Hello, from sunny UK! Yes, we’re approaching autumn but it has been rather sunny and warm since I got here. I will write about my time here in the later posts, but I’ve been getting requests from friends and strangers to do a write-up about my talk on scholarship applications, which was organized by Mensa Penang in August. It is the scholarship application season now, so I hope what I’m about to share helps you in your preparation. READ MORE

Start at Home

Mom and I chilling on the couch, busy with our phones. Dad came home from his daily hike, passed us and walked into the kitchen. As she was busily swiping colored candies, she asked nonchalantly.
Mom: What do you think dad is doing in the kitchen?
Me: Mm… Sounds like he’s cutting up something.
Mom: What is it ah?
Me: Doesn’t sound like durian…
Mom: Doesn’t smell like durian… It’s not even in season!
Me: Cannot be coconut… we just had it…
Mom: Doesn’t sound like he’s chopping something big..
Me: Can’t be papaya…
Mom: We still have leftover papaya from yesterday lah..
Me: Oooo maybe mango?
Mom: Ya meh? But we haven’t gone for dinner yet, he’s cutting fruits already?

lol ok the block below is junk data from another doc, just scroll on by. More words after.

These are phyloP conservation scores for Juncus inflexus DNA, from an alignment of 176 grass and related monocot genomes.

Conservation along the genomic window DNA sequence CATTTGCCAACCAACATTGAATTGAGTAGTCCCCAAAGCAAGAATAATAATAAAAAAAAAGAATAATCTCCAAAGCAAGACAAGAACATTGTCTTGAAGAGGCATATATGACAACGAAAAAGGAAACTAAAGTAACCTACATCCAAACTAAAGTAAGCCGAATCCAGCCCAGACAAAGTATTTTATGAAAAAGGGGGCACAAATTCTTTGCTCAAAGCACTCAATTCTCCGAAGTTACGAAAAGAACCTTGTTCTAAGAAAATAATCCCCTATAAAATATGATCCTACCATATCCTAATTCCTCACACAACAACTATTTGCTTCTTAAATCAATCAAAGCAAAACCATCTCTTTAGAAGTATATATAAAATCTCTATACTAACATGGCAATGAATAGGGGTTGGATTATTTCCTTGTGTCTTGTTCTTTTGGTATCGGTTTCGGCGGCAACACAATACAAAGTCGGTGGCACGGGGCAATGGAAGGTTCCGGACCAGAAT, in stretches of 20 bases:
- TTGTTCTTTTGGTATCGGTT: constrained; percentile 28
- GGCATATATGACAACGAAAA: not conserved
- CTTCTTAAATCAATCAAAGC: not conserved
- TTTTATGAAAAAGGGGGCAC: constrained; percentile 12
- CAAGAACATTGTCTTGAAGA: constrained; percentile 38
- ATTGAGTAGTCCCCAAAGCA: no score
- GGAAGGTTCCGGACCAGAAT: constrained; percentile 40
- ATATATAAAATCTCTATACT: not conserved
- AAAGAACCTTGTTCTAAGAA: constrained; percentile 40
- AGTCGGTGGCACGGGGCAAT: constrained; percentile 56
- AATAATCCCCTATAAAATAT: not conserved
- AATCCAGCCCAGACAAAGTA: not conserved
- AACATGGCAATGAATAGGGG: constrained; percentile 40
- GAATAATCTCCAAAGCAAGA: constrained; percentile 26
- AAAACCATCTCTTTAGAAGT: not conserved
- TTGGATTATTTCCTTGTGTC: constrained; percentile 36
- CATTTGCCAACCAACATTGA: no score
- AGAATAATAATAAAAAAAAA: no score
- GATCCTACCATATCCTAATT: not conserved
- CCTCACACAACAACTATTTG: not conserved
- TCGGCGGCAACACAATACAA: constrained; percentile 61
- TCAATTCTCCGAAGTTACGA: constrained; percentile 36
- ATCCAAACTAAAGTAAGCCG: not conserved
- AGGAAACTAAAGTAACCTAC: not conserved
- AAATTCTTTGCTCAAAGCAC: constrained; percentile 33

Me: Aiyah dunno lah! READ MORE

An Open Letter to Dato’ Lee Chong Wei & Dato’ Nicol David

Dear Chong Wei and Nicol,
I play a little bit of badminton, and I know nothing about squash, which I think that holds true for many Malaysians. We know in reality that badminton has always been the more popular sport, and sometimes a loss in badminton is sung louder than a win in squash.
But we also know, though we often forget, that both of you have the same burden on your shoulders. Each time you don your sponsored gears and make your way into the arena, the weight of our national flag rests on you. And that weight is far heavier than the grams you carry in your racquets, and the results are louder than the cries of your fans. READ MORE

Bring Us Home Once More, MAS.

I was an airlines kid. To be specific, I was a MAS kid. My dad worked with the national carrier as a cashier (or an accountant without the degree, we like to call it), and I spent a lot of time (well, a lot more than kids my age back then) prancing around the Penang airport, slurping root beer from the old A&W outlet and playing with colorful plastic balls in KFC. READ MORE

“Make sure you be careful ah…”

That was the phrase my dad would always use every time he finds out I’m going for new adventures, trying a new sport or rekindling an old one. Heck, he says that each time I leave the house, and over the phone when I’m out.
Most of my friends would know my love for basketball, but not many would know that badminton was the first sport that I took up quite seriously when I was a little kid. Driven by heroes like Foo Kok Keong and Rashid Sidek, my evenings were normally spent playng badminton with my dad and brother at the compound of my paternal grandmother’s house. I’ve even lost count the number of times the shuttlecock would end up on the roof or get caught in the branches of our majestic rambutan tree. READ MORE

weivern.com Bit by Bit, Putting it Together